CSRWorks managing director Rajesh Chhabara (centre) sits in between Tim Mohin of GRI and Madelyn Antoncic of SASB at the Asia Sustainability Reporting Summit. Mohin and Antoncic clashed over whose standard was better. Image: Eco-Business By Robin Hicks
A bugbear of businesses, when it comes to sustainability reporting, is the plethora of standards they need to comply with to show stakeholders and stock markets that they are good corporate citizens.
But efforts to harmonise standards have taken a step back following a heated debate between the chief executives of two of the world’s most widely used sustainability reporting standards at an event in Singapore this week.
At a panel session at the Asia Sustainability Reporting Summit on Wednesday, Tim Mohin, CEO of market-leading standard Global Reporting Initiative (GRI), and Madelyn Antoncic, CEO of New York-headquartered Sustainability Accounting Standards Board (SASB), traded barbs over whose was the superior standard.
We don’t have enough time for a Darwinian contest to determine the standard fittest to survive.Stefan Ullrich, director of sustainable finance, Paia Consulting
The contretemps took place a few weeks before the Corporate Reporting Dialogue, a multi-stakeholder platform involving GRI and SASB that aims to create consistency among reporting frameworks, is to publish a landmark study on how different players can work towards a single standard.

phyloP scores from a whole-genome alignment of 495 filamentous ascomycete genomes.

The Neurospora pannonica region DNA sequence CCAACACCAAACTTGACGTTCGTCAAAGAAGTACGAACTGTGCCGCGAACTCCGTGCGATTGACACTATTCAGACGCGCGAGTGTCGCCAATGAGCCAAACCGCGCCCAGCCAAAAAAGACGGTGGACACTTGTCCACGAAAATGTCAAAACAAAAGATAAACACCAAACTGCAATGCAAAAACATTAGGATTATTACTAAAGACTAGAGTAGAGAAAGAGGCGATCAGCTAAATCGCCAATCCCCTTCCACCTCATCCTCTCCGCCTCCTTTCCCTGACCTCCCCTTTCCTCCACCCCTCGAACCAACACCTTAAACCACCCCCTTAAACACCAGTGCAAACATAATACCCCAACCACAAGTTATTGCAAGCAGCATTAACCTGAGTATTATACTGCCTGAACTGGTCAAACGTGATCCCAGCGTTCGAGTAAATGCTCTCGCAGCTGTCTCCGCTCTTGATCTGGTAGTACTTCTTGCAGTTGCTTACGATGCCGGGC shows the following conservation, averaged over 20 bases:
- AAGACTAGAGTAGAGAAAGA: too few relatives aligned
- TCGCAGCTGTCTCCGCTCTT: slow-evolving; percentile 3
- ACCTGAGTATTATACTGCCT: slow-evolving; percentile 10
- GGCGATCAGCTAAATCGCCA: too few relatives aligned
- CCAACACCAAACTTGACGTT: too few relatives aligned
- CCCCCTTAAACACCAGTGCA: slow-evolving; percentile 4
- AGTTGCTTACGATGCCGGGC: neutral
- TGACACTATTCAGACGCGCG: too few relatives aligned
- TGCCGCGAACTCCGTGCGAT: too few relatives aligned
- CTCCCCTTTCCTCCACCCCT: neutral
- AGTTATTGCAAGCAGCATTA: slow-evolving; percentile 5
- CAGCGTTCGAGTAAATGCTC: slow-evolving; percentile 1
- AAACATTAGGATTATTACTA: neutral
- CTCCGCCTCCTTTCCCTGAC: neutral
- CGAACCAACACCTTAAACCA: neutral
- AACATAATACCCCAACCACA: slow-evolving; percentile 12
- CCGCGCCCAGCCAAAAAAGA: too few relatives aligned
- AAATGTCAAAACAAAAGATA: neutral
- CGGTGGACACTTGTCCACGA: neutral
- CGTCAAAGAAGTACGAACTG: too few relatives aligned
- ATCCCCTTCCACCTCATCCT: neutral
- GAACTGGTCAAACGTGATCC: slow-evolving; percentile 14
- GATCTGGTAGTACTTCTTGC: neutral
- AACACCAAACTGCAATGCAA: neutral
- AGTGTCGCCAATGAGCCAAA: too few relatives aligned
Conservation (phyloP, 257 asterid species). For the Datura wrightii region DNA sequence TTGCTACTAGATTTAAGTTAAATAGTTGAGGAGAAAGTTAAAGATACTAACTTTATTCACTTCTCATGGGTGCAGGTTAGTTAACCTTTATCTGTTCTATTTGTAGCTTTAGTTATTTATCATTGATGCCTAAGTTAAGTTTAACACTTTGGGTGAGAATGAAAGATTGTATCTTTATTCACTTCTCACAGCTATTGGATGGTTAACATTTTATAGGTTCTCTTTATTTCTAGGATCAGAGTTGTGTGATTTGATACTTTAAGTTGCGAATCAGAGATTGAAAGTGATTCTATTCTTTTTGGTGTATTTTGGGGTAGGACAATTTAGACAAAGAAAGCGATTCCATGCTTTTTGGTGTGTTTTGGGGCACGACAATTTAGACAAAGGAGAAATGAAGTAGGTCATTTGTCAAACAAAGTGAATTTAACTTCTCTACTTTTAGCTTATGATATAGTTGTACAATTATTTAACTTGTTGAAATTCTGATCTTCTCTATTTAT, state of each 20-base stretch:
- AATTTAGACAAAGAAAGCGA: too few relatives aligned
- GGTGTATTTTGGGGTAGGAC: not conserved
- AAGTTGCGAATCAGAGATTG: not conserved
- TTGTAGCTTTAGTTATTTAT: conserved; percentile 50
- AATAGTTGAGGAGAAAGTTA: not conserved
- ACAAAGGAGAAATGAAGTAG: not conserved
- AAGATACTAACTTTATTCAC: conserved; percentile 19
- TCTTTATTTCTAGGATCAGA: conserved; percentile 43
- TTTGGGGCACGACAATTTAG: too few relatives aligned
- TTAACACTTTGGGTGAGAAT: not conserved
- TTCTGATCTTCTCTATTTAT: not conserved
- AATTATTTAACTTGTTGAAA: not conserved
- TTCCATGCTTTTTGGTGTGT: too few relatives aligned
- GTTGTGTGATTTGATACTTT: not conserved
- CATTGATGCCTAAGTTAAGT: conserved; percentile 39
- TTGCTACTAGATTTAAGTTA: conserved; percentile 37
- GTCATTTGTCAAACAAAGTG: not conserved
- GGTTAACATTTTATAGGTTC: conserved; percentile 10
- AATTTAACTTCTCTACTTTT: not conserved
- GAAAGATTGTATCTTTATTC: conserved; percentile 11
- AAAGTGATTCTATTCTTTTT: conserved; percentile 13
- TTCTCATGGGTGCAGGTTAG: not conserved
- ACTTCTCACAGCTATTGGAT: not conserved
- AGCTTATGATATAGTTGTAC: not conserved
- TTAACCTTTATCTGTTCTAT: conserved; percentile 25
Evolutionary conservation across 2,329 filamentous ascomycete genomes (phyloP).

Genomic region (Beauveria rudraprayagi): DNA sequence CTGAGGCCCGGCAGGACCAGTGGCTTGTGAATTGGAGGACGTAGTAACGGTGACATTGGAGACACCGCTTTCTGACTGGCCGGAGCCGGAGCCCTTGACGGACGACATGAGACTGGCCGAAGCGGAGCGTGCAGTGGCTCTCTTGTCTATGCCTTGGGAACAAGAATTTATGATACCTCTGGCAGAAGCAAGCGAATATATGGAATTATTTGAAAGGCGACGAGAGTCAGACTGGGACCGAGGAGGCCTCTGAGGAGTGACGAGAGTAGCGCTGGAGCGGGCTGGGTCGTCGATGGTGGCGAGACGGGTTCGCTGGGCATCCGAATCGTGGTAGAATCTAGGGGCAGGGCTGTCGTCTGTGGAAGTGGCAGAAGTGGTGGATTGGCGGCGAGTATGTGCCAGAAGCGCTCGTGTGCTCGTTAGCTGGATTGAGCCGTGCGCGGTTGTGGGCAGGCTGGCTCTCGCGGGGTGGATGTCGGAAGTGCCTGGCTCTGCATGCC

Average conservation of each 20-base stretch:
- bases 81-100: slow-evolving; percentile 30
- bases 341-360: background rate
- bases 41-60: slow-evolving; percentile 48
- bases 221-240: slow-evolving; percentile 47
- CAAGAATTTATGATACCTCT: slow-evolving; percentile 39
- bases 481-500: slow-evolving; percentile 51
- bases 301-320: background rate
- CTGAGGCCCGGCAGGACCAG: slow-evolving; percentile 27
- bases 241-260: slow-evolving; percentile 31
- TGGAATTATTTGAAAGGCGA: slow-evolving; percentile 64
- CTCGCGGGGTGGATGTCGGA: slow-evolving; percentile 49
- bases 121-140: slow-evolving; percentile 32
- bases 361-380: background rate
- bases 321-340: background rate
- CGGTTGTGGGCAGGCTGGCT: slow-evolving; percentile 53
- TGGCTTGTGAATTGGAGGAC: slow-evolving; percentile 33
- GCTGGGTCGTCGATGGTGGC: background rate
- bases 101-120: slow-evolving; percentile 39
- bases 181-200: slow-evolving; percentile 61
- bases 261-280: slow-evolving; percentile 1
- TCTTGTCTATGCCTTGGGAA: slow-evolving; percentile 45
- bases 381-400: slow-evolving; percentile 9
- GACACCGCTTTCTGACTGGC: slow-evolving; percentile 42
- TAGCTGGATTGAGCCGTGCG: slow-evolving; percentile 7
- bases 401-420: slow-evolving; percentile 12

At the summit, Antoncic—a former executive at the World Bank, Goldman Sachs and Lehman Brothers who was appointed SASB’s CEO eight months ago—fired the first salvo, calling GRI too difficult for investors to understand and hard for companies to compare their performance with their peers.
Mohin countered that GRI is used by 75 per cent of the world’s largest companies and 80 per cent of big firms in Southeast Asia, where the non-profit opened a Singapore operation earlier this week.
Speaking to Eco-Business a day after the summit, Mohin said: “With those numbers, I don’t see how what SASB is saying can be true.”
He added: “When I first took this job [in 2017], I sat down with SASB and we agreed that competition between us is not helpful. We are both aiming for the same thing—to align capital with sustainable business practices—and the two approaches are complementary. That was the dialogue, up until yesterday. Now there’s been a change.”